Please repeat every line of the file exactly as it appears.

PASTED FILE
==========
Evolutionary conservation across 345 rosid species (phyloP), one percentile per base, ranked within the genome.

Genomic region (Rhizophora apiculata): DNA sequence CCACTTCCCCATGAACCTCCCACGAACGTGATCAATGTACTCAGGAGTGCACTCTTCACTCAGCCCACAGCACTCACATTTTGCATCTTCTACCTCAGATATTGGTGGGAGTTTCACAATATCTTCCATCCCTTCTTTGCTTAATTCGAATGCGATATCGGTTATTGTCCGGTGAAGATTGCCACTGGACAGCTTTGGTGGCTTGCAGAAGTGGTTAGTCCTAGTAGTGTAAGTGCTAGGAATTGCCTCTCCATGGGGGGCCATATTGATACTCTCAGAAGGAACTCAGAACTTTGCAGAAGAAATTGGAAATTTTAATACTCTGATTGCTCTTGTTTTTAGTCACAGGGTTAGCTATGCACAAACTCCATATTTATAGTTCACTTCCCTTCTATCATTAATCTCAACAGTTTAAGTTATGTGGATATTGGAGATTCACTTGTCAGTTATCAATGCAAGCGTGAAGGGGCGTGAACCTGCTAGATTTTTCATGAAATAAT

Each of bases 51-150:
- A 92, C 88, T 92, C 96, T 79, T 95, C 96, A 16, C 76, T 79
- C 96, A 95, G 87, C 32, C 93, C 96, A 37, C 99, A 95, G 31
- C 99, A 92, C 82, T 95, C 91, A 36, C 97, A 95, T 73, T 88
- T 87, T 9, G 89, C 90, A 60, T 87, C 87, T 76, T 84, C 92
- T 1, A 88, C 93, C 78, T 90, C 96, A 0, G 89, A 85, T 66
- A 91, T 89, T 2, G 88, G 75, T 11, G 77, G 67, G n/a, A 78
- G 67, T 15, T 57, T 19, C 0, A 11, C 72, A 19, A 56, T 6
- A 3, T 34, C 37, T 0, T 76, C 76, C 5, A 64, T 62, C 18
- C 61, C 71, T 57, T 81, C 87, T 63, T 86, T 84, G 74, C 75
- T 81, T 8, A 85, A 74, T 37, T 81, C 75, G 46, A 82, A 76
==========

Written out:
Evolutionary conservation across 345 rosid species (phyloP), one percentile per base, ranked within the genome.

Genomic region (Rhizophora apiculata): DNA sequence CCACTTCCCCATGAACCTCCCACGAACGTGATCAATGTACTCAGGAGTGCACTCTTCACTCAGCCCACAGCACTCACATTTTGCATCTTCTACCTCAGATATTGGTGGGAGTTTCACAATATCTTCCATCCCTTCTTTGCTTAATTCGAATGCGATATCGGTTATTGTCCGGTGAAGATTGCCACTGGACAGCTTTGGTGGCTTGCAGAAGTGGTTAGTCCTAGTAGTGTAAGTGCTAGGAATTGCCTCTCCATGGGGGGCCATATTGATACTCTCAGAAGGAACTCAGAACTTTGCAGAAGAAATTGGAAATTTTAATACTCTGATTGCTCTTGTTTTTAGTCACAGGGTTAGCTATGCACAAACTCCATATTTATAGTTCACTTCCCTTCTATCATTAATCTCAACAGTTTAAGTTATGTGGATATTGGAGATTCACTTGTCAGTTATCAATGCAAGCGTGAAGGGGCGTGAACCTGCTAGATTTTTCATGAAATAAT

Each of bases 51-150:
- A 92, C 88, T 92, C 96, T 79, T 95, C 96, A 16, C 76, T 79
- C 96, A 95, G 87, C 32, C 93, C 96, A 37, C 99, A 95, G 31
- C 99, A 92, C 82, T 95, C 91, A 36, C 97, A 95, T 73, T 88
- T 87, T 9, G 89, C 90, A 60, T 87, C 87, T 76, T 84, C 92
- T 1, A 88, C 93, C 78, T 90, C 96, A 0, G 89, A 85, T 66
- A 91, T 89, T 2, G 88, G 75, T 11, G 77, G 67, G n/a, A 78
- G 67, T 15, T 57, T 19, C 0, A 11, C 72, A 19, A 56, T 6
- A 3, T 34, C 37, T 0, T 76, C 76, C 5, A 64, T 62, C 18
- C 61, C 71, T 57, T 81, C 87, T 63, T 86, T 84, G 74, C 75
- T 81, T 8, A 85, A 74, T 37, T 81, C 75, G 46, A 82, A 76